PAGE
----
Besides being a religious site Delphi was also a highly political site. Rulers would often consult the oracle on new laws or about going to war. Since they relied on it so much it is likely that the priests that interpreted the oracle’s words may have engaged in corrupt behavior or been bribed by certain powerful people to interpret them a certain way.

Next, we identified some of the monuments along the sacred way using our guidebooks and the spolia, the remains that are still on the site. These identifications rely heavily of the writings of the Roman traveler Pausanias, who visited Delphi in the second century CE and left detailed descriptions of the things he saw on his travels.

Finally, we made our way up to the temple of Apollo and the theatre above it, where we could look out over the entire sanctuary.

We also met some furry friends along the way! : )

After lunch we visited the archeological museum of Delphi. The works below are some of the pieces we saw that were particularly interesting.

The Sphinx at Naxos would have been at the top of a huge column in the Sanctuary, looking down on those who neared the temple.
The Charioteer is remarkable as an example of a full, nearly untouched, bronze statue. Up close you can still see his implanted glass eyes and his eyelashes.
This Kylix of Apollo depicts him with a lyre and pouring libations from a kylix while a crow, possibly a representation of one of his lovers, looks on.
This is a statue of Antinous, the lover of the Roman Emperor Hadrian, who was greatly honored by the emperor after his death.

After visiting the museum we met up again in the evening for a lovely dinner at a restaurant in Arachova. Tomorrow our road trip continues and we will be going to Olympia!

From Chalcis to Delphi

By Claire and Amanda

Our morning view as we left Chalcis

Today we checked out of our hotel in Chalcis bright and early to catch the bus to Eretria, a town sacred sacred Apollo Daphnephoros, a version of Apollo associated with the laurel trees. Our first stop in Eretria was the Archeological Museum where we saw one of the earliest representations of the centaur, a sculpture from the geometric period. In the museum, we also saw prizes that victors of the Panathenaic games won, large vases painted with the event the victor won. They would have been filled with olive oil-yum!

The group standing onto of housing ruins

Then we walked right across the street to visit the ruins of housing and a theatre. We got to explore the ruins, seeing where drainage channels and a gateway would have stood. We also could see the remains of a wall that went all the way up the acropolis of Eretria. 

After this quick visit in Eretria, we took a ferry across the Evian Gulf to Oropos. Braving the cold winds, we all came up to the deck to enjoy the sunshine and the beautiful views.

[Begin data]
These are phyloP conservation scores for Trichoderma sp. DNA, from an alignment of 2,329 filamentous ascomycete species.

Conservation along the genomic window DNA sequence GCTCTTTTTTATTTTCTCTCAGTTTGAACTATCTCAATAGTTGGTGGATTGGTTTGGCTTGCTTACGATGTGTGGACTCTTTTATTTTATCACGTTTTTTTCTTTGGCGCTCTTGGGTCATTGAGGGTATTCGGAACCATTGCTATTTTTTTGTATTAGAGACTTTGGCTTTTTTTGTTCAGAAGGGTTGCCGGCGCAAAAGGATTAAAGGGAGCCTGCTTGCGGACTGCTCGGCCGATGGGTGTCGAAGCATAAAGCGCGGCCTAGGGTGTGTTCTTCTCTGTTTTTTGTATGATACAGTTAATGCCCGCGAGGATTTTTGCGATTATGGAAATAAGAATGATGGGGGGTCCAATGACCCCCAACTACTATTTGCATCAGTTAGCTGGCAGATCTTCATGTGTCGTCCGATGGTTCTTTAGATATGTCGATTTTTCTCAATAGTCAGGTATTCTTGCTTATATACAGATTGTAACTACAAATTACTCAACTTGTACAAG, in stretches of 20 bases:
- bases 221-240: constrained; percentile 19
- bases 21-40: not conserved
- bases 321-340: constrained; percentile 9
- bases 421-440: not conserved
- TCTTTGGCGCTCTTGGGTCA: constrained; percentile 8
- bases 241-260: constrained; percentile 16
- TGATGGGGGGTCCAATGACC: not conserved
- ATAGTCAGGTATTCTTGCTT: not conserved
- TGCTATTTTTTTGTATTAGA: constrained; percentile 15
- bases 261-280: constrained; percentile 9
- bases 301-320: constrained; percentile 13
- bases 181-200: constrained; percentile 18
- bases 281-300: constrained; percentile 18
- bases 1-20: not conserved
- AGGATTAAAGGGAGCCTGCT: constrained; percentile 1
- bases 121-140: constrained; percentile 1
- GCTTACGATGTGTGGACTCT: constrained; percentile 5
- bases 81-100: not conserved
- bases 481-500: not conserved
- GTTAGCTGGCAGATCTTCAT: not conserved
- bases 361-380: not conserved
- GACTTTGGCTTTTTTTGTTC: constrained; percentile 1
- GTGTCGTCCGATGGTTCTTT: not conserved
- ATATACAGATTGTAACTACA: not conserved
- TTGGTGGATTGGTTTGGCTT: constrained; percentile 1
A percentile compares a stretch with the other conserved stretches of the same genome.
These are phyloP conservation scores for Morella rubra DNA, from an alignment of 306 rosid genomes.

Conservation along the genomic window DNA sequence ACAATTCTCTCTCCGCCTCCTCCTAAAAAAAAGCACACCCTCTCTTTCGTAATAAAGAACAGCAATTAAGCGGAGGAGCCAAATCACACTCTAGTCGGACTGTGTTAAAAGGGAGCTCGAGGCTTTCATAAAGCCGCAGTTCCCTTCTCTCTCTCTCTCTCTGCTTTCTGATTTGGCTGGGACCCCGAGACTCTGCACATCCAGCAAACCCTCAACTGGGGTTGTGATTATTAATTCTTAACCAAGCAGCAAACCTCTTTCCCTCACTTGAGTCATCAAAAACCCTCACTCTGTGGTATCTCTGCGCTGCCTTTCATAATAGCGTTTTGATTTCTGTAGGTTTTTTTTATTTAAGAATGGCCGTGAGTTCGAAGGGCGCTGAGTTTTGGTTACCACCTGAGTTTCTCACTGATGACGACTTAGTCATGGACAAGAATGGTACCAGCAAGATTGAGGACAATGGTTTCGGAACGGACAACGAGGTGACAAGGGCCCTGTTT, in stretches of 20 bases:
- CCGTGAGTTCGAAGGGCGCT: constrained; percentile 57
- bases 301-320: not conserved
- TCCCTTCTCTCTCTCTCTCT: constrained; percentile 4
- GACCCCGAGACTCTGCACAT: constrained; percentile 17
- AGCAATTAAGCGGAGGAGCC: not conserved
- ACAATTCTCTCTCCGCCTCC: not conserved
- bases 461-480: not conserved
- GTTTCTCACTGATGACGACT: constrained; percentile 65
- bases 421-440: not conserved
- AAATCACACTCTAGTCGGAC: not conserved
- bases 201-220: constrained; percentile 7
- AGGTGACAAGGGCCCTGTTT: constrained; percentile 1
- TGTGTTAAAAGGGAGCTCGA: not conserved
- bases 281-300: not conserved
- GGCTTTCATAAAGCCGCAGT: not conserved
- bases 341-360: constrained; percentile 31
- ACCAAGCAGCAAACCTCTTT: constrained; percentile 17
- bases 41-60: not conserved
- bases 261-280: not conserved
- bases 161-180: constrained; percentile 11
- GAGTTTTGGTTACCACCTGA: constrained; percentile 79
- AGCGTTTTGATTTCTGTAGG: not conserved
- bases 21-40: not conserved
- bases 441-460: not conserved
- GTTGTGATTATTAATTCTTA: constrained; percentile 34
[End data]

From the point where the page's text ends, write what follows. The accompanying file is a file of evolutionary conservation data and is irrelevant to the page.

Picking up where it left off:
We then took a quick bus ride to the Amphiareieon, where Christina presented on the Myth of Amphiraus, a seer who was favored by Zeus and granted immortality after he and his chariot were swallowed by the earth.





The Amphiareieon was a sanctuary where the sick came for healing. They would buy a ticket, purchase a ram’s skin, and then fall asleep in the stoa where they would dream. Priests at the site would help them interpret their dreams to discover the medical cure they required. The site continues to have great biodiversity. The plain is filled with healing herbs and plants. We were thankful to visit a healing site since some of our group is recovering from being sick in Athens. Some even laid down on the ancient benches for a minute, like they were taking part in the ancient healing ritual. Others picked anemones and wild geraniums. 

Wildflowers at The Amphiareieon

A larnax for a child, in The Archeological Museum of Thebes

After a quick lunch on the road, we stopped in Thebes, the city where Dionysus and Herakles were born and where Oedipus had to solve the Sphinx’s riddle. The entire city was built on Mycenaean ruins that have yet to be excavated as they sit under homes and businesses.  In Thebes, we quickly toured the Archeological Museum. Some of the most notable exhibits were the larnakes, the Christian floor mosaic that depicted the seasons, and the lapis lazuli- a gem that was imported from Afghanistan, giving a perfect example of how Greece is a cultural crossroads between East and West. 

View from the highway

Once we were done touring the museum, we rode the bus to Delphi. We stopped at a vista to admire the amazing views of the valley and the snowcapped mountains. At sunset, we checked into the Hotel Acropole, ready to settle in for the night after a busy day.

On the Road: Day 1

By Zoey James and Elizabeth McCulley

Living, learning, and exploring Athens was an experience like no other; but after a solid week, it was time for us to move on. Yet, we had one more site to squeeze in before our 11 day trip around the Greek coast.